Now that another successful Waking Persephone has come and gone, and I'm back from being on tour, I'm starting work on a series of posts to help foster positive growth and stability within the dance community. This first post highlights things I said in the community roundtable, and recent workshops.
One of the many thoughts that ran through my head as I watched the chaos build, ebb, and spread online in mid-September is that these things were simply more rocks hitting an already cracked and compromised windshield, more bricks building on a crumbling wall, more weight on a thin sheet of ice.
To put it simply: the "bellydance community"* is not as strong as we'd like to think it is. A strong community knows how to properly and responsibly react to and handle problems. It knows how to provide adequate support, help foster resolution, and clearly communicate. It repeatedly sets up and holds to positive examples of professionalism while addressing personal needs. And if it doesn't know how to do these things, it learns how to do them in order to become stronger.
I believe it is very important to stand up against objectification and fight sexual misconduct. But in order to best address those and similar issues, we need to make sure we're already taking care of ourselves and each other solidly. There is a significant level of harm that is done by dancers to each other through slander, theft of intellectual property, undercutting, and other shoddy business practices. These very rampant issues cause much harm to our community - personally and professionally. But they are rarely dealt with head-on and more often ignored for the sake of the cult of personality or "being nice."
So what can we do?
It all comes down to communication.
Communication is the cornerstone of community. Good communication fosters growth, stability, and solidarity. Poor communication drives wedges, feeds negativity, and brews distrust.
It is very easy to get carried away with things we read online, misconstrue them, and feed into controversy. But more often than not, all of that can be avoided entirely with a few easy steps. Words can build and words can break, so it's up to us to use them effectively. So here are three points that can help us all build a better community:
READ. Practice comprehensive reading. Before you share an item or reply to something, read it. Then read it again. Then read it at least one more time to make sure you understand it. Then read what you wrote. And re-read it before you hit enter.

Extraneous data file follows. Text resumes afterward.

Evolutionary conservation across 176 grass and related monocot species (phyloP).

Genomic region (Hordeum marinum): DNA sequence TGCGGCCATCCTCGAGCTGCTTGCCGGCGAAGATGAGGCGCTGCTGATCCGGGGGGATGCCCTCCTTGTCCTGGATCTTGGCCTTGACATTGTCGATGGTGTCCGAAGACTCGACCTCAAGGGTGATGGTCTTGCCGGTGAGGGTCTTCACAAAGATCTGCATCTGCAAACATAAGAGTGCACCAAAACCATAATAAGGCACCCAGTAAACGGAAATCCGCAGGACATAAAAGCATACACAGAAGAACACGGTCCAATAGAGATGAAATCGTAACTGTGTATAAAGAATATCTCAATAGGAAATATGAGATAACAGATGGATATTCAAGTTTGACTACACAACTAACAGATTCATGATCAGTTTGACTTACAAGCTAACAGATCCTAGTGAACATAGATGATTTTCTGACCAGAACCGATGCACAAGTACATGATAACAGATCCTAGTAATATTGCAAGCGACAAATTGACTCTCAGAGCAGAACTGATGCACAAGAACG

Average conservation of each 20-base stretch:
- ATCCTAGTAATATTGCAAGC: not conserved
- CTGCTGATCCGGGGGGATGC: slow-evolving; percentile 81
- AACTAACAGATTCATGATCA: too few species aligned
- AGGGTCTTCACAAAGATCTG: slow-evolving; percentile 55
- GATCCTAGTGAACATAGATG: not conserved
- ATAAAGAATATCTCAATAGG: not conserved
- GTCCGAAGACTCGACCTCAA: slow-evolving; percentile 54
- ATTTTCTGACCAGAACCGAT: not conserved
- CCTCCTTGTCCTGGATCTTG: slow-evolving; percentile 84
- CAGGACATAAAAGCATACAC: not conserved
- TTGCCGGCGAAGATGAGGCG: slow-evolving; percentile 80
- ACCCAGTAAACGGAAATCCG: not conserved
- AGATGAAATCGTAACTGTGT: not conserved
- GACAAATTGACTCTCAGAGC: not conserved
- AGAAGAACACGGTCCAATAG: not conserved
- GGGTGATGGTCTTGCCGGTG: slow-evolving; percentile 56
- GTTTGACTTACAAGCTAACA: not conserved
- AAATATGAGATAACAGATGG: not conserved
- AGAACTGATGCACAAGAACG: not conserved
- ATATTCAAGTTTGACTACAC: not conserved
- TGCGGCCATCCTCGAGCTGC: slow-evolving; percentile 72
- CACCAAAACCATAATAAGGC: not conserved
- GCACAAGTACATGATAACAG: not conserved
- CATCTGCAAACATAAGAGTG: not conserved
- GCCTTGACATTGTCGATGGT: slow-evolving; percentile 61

ASK. If you don't understand or unsure about something, ask. And by ask, I mean, politely, concisely ask for clarification. "Could you please explain or expand upon what you meant by ...?" Then read (or listen to) the answer and review. Ask can also mean questioning yourself and your own thoughts: exercising critical thinking. Why do you believe something to be true? Do you automatically agree with someone because they're your friend or your teacher, or disagree with someone because you don't know them or heard something about them? Why is that?
BE DIRECT & OPEN. This is probably the hardest part, but it definitely solves the most amount of problems. Women especially can have a hard time communicating with each other when they are afraid they may disappoint someone or make them angry. Or read much deeper into something beyond what was meant by it. Have a problem with a person? Respectfully address THAT person - not your buddy, not their friend, not everyone but them and vaguebook it. Instead, by being clear and upfront about concerns and issues, you can meet most issues head-on before they fester into serious problems. FYI - being direct does not mean having license to be an asshole. I have seen some folks be very abusive under the heading of "I'm just telling it like it is." Remember to address people respectfully (even if you disagree with them), and consider how to address the problem and works towards finding a solution.
Hinging on that note of respect, here's the other vital part about understanding community and making it strong: what do we ourselves bring to it? If communication is the cornerstone, we are the earth underneath it and the stones built on top of it. How stable are we? How much do we honor our own integrity?
It is very hard to treat others with respect if we don't do it to ourselves. How often are you self-negative about your own body and abilities? If you are very critical of yourself, it stands to reason you will be critical of others. Likewise, if you fail to have compassion for yourself, it's very hard to have it for anyone else. Everything we build starts with us, as individuals. How we treat ourselves often dictates how we treat others. And probably the hardest piece of advice on this whole page is "be kind to yourself."
By addressing ourselves and each other with positive intent and constructive thinking, together we can build a better community for all of us. Which means that what lays beneath the icing is some gloriously fantastic cake.
(Yes I'm ending this on a food metaphor when I started out with a construction one. Because cake.)
*(I put that in quotes because there are many different groups and communities - regionally, stylistically, by troupes/groups/associations. You could say that the controversy mainly impacted the Tribal community, or that the Oriental community is more grounded - but neither statement would be entirely correct either. First of all, over 60% of dancers participate or work in multiple styles, so they're usually involved in multiple communities. Secondly, one merely needs to look at old bellydance magazines or recent forums to see there has been and is just as much drama in the Oriental/Cabaret scene, for decades. And also, the advice here can work for EVERY kind of community...)